Can Morgan Stanley and Goldman Sachs Go It Alone?

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Spencer Platt / Getty

A trader works on of the floor of the New York Stock Exchange on the worst single day loss since 9/11

When a company's stock gets beaten down in the market, its CEO often clamors about how short sellers and unjustifiably negative market sentiment are to blame. That's not always the case, but on Sept. 17, John Mack may have had a point.

Morgan Stanley, which Mack heads, and Goldman Sachs — the only stand-alone U.S. investment banks left after the collapse of Lehman Brothers and the sale of Merrill Lynch — saw their shares plunge by 24% and 14%, respectively. Morgan Stanley and Goldman haven't been without their problems, but they are viewed as the two most conservatively run investment banks — ones that have largely avoided the souring mortgage-related assets that have seized up the global financial system. Both firms reported better-than-expected, but by no means stellar, earnings just the night before.

And yet in the wake of the government's unprecedented take-over of insurance giant AIG, the shares were punished. Mack got in touch with the chairman of the Securities and Exchange Commission and the Treasury Secretary, and then sent out an e-mail to employees: "It's very clear to me," he wrote, "we're in the midst of a market controlled by fear and rumors, and short sellers are driving our stock down."

Sept. 17 was a fearful day, that's for sure. The $85 billion lifeline the government threw to AIG may have prevented a total meltdown, but the Dow industrials still finished 449 off points for the day. The price of gold shot up by about $80 an ounce and the yield on the three-month Treasury bill maturing Dec. 18 dropped to 0.04% — from 0.68% the day before. "It's a total flight to quality, which points to the sheer panic that's out there," says S&P Equity Research strategist Alec Young.

In an attempt to bring some stability to markets, the SEC announced a ban on naked short selling, the aggressive practice of betting on a stock's fall without first borrowing shares. But that did nothing to quell widespread speculation about which struggling financial institution would be the next to disappear. British bank Lloyds was in talks to buy beleaguered U.K. mortgage lender HBOS. Washington Mutual, the U.S.'s largest thrift, put itself up for auction, and Wells Fargo and Citigroup might be interested, according to reports. Morgan Stanley appeared to be on the table too. There were murmurs the investment bank was holding conversations with Charlotte-based bank Wachovia. Chinese conglomerate Citic Group, owner of China Citic Bank, was also said to be sniffing around.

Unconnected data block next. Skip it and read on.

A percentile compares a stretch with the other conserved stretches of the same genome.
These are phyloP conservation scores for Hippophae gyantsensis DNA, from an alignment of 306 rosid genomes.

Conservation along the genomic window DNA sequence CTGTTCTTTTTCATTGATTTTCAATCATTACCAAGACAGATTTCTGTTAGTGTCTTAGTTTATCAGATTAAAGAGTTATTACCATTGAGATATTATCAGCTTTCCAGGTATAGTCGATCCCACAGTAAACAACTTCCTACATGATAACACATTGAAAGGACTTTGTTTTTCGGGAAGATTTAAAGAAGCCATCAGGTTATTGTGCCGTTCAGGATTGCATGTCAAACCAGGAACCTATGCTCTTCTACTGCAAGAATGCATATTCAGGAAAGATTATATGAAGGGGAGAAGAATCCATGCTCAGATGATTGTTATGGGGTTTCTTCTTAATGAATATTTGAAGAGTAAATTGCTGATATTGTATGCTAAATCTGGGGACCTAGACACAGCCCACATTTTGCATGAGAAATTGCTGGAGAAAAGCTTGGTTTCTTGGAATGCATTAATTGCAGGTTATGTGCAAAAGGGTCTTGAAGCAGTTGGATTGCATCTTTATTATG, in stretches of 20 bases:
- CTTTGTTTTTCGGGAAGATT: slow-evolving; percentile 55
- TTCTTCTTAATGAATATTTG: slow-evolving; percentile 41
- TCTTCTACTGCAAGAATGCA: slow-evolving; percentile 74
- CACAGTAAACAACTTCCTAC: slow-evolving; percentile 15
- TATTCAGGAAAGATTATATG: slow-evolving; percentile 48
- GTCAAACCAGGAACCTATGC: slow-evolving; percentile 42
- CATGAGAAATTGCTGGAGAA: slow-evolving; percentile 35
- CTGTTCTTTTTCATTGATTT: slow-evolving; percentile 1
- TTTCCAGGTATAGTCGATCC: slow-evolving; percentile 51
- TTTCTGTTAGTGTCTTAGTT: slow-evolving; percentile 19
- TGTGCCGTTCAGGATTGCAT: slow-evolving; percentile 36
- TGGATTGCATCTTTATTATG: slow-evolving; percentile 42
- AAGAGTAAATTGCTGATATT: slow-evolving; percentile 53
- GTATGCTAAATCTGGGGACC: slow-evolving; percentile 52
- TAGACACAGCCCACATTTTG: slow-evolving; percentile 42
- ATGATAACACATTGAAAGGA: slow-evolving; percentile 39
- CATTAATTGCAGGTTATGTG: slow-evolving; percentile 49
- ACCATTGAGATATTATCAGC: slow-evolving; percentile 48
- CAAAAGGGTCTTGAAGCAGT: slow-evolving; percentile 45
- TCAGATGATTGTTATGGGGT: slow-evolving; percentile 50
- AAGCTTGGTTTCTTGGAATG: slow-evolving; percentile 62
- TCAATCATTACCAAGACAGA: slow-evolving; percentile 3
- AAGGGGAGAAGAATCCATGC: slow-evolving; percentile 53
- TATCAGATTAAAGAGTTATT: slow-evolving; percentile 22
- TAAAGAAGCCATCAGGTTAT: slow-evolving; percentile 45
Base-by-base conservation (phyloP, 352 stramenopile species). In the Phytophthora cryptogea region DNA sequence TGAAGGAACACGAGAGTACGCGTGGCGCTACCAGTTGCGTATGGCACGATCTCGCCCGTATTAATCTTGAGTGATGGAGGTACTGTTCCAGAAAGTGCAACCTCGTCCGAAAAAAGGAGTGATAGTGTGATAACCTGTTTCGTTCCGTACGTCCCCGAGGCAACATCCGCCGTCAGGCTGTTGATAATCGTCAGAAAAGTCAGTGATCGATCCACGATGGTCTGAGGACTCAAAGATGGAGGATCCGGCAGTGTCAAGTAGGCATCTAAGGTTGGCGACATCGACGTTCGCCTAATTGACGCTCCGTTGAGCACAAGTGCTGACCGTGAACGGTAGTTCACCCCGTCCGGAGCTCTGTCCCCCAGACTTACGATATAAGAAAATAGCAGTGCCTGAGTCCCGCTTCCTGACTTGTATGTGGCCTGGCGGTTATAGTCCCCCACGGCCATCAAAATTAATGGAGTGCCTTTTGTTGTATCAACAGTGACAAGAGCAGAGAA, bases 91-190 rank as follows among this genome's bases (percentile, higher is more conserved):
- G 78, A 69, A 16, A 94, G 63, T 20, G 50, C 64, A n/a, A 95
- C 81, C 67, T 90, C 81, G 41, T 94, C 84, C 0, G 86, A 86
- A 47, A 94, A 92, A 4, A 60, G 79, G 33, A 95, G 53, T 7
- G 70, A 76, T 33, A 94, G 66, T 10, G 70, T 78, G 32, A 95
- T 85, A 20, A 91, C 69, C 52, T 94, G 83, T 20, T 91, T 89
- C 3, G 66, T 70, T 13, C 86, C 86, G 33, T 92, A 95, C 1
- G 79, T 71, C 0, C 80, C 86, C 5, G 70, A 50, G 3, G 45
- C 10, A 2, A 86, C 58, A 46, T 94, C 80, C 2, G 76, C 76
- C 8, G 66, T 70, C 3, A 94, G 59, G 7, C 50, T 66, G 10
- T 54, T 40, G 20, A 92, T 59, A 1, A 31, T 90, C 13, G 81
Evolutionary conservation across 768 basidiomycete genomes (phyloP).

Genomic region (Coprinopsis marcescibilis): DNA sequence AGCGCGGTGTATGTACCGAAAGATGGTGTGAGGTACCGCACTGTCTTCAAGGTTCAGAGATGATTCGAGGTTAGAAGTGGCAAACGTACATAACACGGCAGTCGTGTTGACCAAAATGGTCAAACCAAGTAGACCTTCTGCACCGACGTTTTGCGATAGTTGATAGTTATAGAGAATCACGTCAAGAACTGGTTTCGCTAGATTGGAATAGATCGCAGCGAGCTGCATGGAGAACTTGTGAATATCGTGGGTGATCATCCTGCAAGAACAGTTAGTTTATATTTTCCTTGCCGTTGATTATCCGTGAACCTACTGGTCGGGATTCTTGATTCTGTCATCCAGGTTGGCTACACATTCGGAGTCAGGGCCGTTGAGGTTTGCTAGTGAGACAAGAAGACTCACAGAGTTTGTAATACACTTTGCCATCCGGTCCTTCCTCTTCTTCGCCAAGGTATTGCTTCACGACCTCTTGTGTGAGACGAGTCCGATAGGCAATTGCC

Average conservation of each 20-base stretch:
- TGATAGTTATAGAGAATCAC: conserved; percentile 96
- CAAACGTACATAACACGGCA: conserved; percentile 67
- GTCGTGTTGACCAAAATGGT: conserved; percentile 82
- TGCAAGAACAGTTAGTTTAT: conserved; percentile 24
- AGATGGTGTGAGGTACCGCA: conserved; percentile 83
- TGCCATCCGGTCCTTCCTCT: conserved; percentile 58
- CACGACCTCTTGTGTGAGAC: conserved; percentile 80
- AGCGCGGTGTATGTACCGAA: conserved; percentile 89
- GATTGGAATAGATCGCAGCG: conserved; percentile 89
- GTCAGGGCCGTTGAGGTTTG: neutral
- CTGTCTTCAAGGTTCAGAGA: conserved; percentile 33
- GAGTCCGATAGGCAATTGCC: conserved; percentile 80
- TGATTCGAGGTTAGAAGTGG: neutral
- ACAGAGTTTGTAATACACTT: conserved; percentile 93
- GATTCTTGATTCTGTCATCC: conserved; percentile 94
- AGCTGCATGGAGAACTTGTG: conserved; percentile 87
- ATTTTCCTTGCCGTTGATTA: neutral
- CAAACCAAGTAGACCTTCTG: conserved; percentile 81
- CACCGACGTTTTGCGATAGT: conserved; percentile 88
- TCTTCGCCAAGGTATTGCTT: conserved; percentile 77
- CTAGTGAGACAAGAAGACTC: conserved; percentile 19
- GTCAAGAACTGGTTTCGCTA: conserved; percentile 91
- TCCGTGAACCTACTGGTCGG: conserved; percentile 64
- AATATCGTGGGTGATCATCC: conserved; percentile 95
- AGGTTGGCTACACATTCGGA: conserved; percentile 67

That Morgan Stanley might be up for sale had an element of surprise to it. Analysts were generally pleased with what executives at Morgan Stanley — and Goldman Sachs for that matter — had to say in recent conference calls. Glenn Schorr, a banking analyst at UBS, wrote that both firms have strong capital and liquidity positions, and they have reduced their exposure to problem assets and "priced remaining exposures at what we think are reasonable levels" and "don't have the same concentrations risk issues that the others had."

But some industry experts say the stand-alone investment-bank model is no longer working. Investment banks made buckets of money for many years by tapping capital markets and leveraging to the hilt. But with credit drying up, financing activities with deposits — like commercial banks do — appears to be a better strategy. Commercial banks like Wachovia also have fairly conservative caps on the amount of leverage they use, which affords them greater flexibility during periods of financial-system stress.

There are, of course, defenders of the stand-alone model. On Goldman's conference call, CFO David Viniar dismissed the notion that Goldman would be better off with a deposit base, saying that because of regulatory constraints, only a "small portion" of Goldman's business could be funded that way. "We think it's not about the model. It is about the performance of the company," he said.

But Marc Martos-Vila, a professor of finance at UCLA's Anderson School of Management, says it might also be about the state of financial markets. Mergers and buyouts, he notes, often come in waves. "The first merger tells the market something, and then other companies, to be competitive, try to make a move," he says. First Lehman, then Merrill, then ... But does this mean the stand-alone investment bank is no longer viable? "In the short term, it doesn't seem like it is," Martos-Vila says. "But when confidence is restored in the market and they move to another type of risk, who knows?"

(See the winners and losers of the Wall Street mess here.)